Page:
Background: Heart failure (HF) produces significant morbidity and mortality. Although HF disease management (HFDM) programs have been shown to decrease this morbidity, there is still a paucity of data on their effect on mortality. The objective of this study was to determine whether participation in an HFDM program would reduce mortality in an indigent population from rural Louisiana. Methods: Proportional hazards modeling was used to determine whether patients participating in the HFDM program had improved survival compared with patients receiving traditional outpatient care at the same institution. Inclusion criteria consisted of an index hospitalization with discharge occurring between July 1, 1997, and May 30, 2002, hospital discharge diagnosis of HF, left ventricular systolic dysfunction documented during hospitalization, and at least 1 subsequent outpatient visit. Data from patients having participated in the HFDM program before their index hospitalization were excluded. Results: Compared with patients who were given traditional care (n = 100), HFDM patients (n = 156) were younger (56.7 vs 60 years, P = .031), more likely to be African American (48.7% vs 33.0%, P = .014), more likely to be uninsured (47.4% vs 27%, P = .001), and more likely to have an ejection fraction of ≤25% (73.1% vs 36%, P < .001). Overall comorbidity did not differ significantly between the groups. After controlling for differences in demographics, ejection fraction, and comorbidities, participation in the HFDM program was associated with a significant reduction in mortality compared with traditional care (adjusted hazard ratio .33, P < .001). Conclusion: In this indigent population, participation in an HFDM program was associated with decreased mortality compared with traditional follow-up care.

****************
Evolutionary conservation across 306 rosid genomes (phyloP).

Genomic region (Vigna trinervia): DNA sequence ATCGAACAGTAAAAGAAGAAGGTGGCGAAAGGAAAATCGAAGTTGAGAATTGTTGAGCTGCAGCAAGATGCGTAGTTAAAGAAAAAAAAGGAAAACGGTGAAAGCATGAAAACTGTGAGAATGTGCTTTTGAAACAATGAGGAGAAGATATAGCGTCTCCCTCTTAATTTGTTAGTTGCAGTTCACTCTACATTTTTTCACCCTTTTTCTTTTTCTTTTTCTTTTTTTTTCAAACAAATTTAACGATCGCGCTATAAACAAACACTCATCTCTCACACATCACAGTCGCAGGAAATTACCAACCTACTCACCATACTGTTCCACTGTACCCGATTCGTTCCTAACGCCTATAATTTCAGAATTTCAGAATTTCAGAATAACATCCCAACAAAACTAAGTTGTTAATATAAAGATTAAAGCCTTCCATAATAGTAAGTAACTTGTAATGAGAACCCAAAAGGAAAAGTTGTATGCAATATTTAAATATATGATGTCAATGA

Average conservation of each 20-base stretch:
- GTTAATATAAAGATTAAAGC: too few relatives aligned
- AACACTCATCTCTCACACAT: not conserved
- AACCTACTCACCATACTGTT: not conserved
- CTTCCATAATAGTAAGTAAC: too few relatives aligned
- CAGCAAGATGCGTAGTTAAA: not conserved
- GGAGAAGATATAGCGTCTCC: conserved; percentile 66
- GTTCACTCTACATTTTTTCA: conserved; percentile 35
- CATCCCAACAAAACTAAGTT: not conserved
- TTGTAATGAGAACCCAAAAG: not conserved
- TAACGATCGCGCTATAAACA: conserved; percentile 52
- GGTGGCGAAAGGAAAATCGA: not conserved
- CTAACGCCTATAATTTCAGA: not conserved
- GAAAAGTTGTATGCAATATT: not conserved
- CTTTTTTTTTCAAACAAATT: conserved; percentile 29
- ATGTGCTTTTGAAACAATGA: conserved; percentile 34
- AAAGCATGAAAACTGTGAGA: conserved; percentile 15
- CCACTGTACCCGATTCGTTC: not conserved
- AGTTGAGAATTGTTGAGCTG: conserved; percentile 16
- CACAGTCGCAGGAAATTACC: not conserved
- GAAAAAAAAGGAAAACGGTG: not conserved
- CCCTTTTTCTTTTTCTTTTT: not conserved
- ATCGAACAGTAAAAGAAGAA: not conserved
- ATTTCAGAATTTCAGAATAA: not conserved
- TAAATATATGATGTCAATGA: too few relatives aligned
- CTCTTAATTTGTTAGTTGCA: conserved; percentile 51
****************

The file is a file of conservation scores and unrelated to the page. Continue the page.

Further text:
ASJC Scopus subject areas
- Cardiology and Cardiovascular Medicine